Climate science center at University of Oklahoma names director

The South Central Climate Science Center is a consortium comprising four universities, two American Indian tribes and a federal agency. It is one of eight regional climate science centers managed by the U.S. Geological Survey.
by Silas Allen Published: August 31, 2012
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— Ten months after it was announced, a climate science center based in Oklahoma is beginning to get off the ground.

The South Central Climate Science Center is a consortium of four universities, two American Indian tribes and a federal agency. It is one of eight regional climate science centers managed by the U.S. Geological Survey.

In October, the U.S. Department of the Interior announced the University of Oklahoma had been selected to host the center. Since then, an office has been established on the OU Research Campus and this week a director was named for the center.

Kim Winton, the center's first permanent director, began work Monday. She has served as director of the U.S. Geological Survey's Oklahoma Water Science Center for the past 10 years and has also worked for the Environmental Protection Agency's National Groundwater Risk Management Lab in Ada. She holds a bachelor's degree in zoology and master's degree in agronomy from Oklahoma State University and a Ph.D. in agronomy from the University of Arkansas.

In the months and years ahead, she said, the center will provide information to resource managers and the public about what changes they can expect to see and how to plan for them.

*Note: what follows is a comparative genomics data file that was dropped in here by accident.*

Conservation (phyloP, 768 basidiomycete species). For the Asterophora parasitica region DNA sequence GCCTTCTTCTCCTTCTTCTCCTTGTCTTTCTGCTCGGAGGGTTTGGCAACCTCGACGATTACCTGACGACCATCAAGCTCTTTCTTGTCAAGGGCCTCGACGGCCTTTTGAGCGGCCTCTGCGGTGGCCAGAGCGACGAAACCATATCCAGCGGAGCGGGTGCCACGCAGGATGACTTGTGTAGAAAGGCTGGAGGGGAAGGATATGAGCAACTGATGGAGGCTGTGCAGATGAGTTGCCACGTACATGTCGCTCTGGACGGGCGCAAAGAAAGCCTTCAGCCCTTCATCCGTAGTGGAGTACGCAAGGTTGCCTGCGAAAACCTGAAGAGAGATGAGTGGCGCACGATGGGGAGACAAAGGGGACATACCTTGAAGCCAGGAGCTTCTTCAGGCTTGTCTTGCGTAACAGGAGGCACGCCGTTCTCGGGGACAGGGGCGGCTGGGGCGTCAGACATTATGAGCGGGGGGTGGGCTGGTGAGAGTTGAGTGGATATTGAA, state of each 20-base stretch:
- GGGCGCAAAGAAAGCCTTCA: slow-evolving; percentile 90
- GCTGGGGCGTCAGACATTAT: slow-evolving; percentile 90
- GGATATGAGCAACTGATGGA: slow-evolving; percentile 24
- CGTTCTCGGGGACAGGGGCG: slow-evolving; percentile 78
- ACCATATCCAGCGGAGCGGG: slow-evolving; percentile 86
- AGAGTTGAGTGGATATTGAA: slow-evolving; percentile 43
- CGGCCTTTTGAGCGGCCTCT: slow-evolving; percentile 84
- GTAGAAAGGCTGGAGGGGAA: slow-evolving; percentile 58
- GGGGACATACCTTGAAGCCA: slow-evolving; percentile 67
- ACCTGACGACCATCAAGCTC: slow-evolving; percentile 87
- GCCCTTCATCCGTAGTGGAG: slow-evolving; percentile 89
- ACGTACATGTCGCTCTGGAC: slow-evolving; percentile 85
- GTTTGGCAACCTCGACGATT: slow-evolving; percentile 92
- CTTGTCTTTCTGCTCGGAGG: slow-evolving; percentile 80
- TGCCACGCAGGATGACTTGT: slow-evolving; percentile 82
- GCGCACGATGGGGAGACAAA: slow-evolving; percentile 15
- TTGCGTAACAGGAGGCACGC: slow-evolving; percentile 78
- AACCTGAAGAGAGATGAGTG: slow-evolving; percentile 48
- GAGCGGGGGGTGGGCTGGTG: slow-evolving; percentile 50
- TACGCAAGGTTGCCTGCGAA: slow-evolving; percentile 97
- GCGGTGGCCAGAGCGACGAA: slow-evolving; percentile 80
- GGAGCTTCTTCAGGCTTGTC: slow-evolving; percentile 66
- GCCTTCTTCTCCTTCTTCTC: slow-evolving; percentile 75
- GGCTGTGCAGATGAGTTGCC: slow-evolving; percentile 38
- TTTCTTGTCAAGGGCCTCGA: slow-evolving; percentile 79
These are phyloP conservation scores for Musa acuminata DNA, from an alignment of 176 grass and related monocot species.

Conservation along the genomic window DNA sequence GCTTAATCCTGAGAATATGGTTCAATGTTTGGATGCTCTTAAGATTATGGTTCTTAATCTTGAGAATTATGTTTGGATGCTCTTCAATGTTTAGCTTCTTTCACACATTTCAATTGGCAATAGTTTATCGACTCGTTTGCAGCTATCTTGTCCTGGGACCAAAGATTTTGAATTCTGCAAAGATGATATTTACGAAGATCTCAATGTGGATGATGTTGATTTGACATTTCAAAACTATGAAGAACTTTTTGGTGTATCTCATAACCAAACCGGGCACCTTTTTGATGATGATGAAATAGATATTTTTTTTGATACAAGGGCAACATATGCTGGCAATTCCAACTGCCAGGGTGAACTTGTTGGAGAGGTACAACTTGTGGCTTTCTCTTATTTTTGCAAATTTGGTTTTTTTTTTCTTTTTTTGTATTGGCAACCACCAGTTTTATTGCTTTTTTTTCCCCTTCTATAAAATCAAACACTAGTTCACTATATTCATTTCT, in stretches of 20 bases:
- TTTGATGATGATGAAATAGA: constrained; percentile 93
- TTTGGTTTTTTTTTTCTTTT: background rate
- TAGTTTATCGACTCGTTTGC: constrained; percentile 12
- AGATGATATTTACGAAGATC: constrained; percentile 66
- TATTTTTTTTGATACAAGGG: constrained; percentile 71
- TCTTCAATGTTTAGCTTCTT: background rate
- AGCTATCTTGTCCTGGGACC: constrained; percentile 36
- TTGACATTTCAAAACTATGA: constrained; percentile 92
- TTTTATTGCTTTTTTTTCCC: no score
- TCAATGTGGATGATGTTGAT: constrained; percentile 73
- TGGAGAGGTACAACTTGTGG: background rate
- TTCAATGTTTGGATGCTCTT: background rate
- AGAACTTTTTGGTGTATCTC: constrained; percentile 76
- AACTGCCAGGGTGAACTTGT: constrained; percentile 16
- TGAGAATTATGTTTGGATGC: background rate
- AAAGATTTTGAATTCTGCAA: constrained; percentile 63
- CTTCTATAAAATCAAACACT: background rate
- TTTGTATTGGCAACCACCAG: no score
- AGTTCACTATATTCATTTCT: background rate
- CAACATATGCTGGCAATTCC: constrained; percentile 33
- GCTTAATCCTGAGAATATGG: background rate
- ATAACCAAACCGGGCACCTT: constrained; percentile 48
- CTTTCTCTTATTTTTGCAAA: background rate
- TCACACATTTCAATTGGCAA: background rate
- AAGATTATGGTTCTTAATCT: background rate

The idea, Winton said, is to project the impact on the region as a result of climate change and give resource managers information they can use to make educated decisions based on what they're likely to see.

“Knowing that you may have more drought or knowing that you may have floods is one thing,” she said. “But what do you do about it?”

Robin O'Malley, policy and partnership coordinator with the U.S. Geological Center's National Climate Change and Wildlife Science Center, said having the information available will allow agencies to dedicate their resources in areas where they'll do the most good.

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by Silas Allen
General Assignment/Breaking News Reporter
Silas Allen is a news reporter for The Oklahoman. He is a Missouri native and a 2008 graduate of the University of Missouri.
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